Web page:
Towards Eid al Adha, the demand of sacrificial animals is increasing. Nevertheless, the committee of Eid al Adha are suggested to carefully choose the animals for slaughter. Lecturer of UGM, Ir. Edi Suryanto, M.Sc., Ph.D., reminded the public not to buy cattle that are raised in dirty neighborhood because it is likely to be contaminated with various diseases. "Do not buy the cow that eats garbage," said Edi in training slaughtering sacrificial animals in the Auditorium of the UGM, Thursday (1/9).
According to Edi, the meat of garbage-eating cow generally contains diseases due to contamination of heavy metals. "In fact, consumed meat must be healthy and hygienic," he said.
In addition to heavy metal contamination, garbage-eating cow has a higher risk of bacterial and viral infections that are very harmful to humans.
To the hundreds of Eid al Adha training participants from various representatives of the mosque in Yogyakarta, Edi expects the committee to not hesitate to contact the local Animal Husbandry Department or veterinarian to examine the health condition of sacrificial animals before and after slaughter. "You could ask for antemortem and postmortem examination by a veterinarian," he explained.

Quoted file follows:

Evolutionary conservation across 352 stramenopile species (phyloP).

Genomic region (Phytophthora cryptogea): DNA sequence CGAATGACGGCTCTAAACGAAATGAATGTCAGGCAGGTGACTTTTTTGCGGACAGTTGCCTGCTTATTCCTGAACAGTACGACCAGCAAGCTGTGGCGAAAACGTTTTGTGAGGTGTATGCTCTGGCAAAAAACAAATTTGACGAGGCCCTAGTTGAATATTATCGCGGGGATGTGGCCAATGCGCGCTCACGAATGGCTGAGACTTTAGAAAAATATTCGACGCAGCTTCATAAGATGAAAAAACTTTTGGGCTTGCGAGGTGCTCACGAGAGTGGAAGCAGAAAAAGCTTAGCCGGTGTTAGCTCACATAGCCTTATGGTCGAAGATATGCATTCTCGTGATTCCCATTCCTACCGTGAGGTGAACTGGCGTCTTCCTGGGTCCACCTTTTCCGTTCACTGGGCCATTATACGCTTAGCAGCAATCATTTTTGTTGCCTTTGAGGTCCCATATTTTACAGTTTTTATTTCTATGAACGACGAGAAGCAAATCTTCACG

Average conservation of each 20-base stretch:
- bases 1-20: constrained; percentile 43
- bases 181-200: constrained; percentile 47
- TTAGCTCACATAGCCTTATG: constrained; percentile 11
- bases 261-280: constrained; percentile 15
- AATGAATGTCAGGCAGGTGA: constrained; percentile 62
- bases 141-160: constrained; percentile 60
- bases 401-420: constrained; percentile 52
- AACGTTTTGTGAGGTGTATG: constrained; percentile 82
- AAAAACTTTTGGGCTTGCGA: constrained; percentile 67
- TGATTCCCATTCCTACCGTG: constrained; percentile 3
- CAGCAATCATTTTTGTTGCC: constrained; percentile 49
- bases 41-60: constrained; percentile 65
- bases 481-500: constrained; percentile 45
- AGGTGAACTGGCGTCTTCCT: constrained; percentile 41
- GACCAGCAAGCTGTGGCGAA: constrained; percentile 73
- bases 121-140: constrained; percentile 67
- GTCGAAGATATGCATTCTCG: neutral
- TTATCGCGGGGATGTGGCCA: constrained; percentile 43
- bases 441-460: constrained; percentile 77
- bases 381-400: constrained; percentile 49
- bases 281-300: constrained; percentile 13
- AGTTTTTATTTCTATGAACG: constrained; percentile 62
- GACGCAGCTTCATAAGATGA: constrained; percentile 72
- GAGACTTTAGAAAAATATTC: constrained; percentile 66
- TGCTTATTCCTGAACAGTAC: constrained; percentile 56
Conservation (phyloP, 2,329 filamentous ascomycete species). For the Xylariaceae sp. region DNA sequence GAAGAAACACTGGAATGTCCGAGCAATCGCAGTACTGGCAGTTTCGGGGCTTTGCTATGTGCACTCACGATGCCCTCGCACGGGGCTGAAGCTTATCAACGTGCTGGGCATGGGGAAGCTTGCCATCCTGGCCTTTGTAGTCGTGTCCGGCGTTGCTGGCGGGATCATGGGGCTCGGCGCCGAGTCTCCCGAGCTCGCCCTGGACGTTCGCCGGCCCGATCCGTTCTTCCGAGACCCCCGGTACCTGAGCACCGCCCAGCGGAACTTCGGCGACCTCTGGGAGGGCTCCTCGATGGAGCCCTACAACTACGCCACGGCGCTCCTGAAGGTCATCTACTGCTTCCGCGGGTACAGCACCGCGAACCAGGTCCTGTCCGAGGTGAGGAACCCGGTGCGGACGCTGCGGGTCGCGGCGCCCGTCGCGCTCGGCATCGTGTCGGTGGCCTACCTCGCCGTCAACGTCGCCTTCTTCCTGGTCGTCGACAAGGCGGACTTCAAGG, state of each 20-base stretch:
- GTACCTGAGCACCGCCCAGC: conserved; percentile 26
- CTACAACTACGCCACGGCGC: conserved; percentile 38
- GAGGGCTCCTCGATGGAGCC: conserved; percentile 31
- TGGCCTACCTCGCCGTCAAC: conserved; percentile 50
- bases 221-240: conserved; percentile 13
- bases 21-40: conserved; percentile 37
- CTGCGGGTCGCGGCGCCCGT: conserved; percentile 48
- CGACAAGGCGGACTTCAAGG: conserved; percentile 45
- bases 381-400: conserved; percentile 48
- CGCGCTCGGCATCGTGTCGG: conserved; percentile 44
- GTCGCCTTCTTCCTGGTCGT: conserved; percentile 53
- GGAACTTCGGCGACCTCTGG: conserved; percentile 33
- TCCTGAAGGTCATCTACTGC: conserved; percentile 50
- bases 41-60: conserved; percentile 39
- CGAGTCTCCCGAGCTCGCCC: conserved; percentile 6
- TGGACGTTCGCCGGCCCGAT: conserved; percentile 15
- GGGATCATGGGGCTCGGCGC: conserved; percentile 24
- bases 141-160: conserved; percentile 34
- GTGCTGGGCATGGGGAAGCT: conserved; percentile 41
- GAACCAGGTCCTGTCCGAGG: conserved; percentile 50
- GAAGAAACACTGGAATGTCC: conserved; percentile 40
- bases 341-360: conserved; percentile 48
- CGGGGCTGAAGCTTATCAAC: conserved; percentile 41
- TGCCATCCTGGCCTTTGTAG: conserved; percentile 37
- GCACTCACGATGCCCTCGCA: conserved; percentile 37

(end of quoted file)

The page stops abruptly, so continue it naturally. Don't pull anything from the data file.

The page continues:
According to Edi, sacrificial services provide an opportunity for the public to share the sacrificial meat to be consumed. But, according to Eddie, it is still unable to increase the average level of beef consumption per capita. As known, the level of beef consumption reached 2.56 kg per capita per year. "The level of consumption of meat is still low compared to Malaysia which is 15 kilograms per capita a year," he said.
Vice-Dean for Finance, Assets, and Human Resources of Faculty of Animal Sciences, Prof. Dr. Ir. Zuprizal, DEA., said the training activities is held regularly every year. The training was attended by the representative officials of mosque in Yogyakarta. The purpose of this training is to provide knowledge to the committee on managing slaughter that is not only following religion’s policy but also meeting the criteria for a healthy meat. "We expect the results of this training, participants can share this knowledge to others," he said.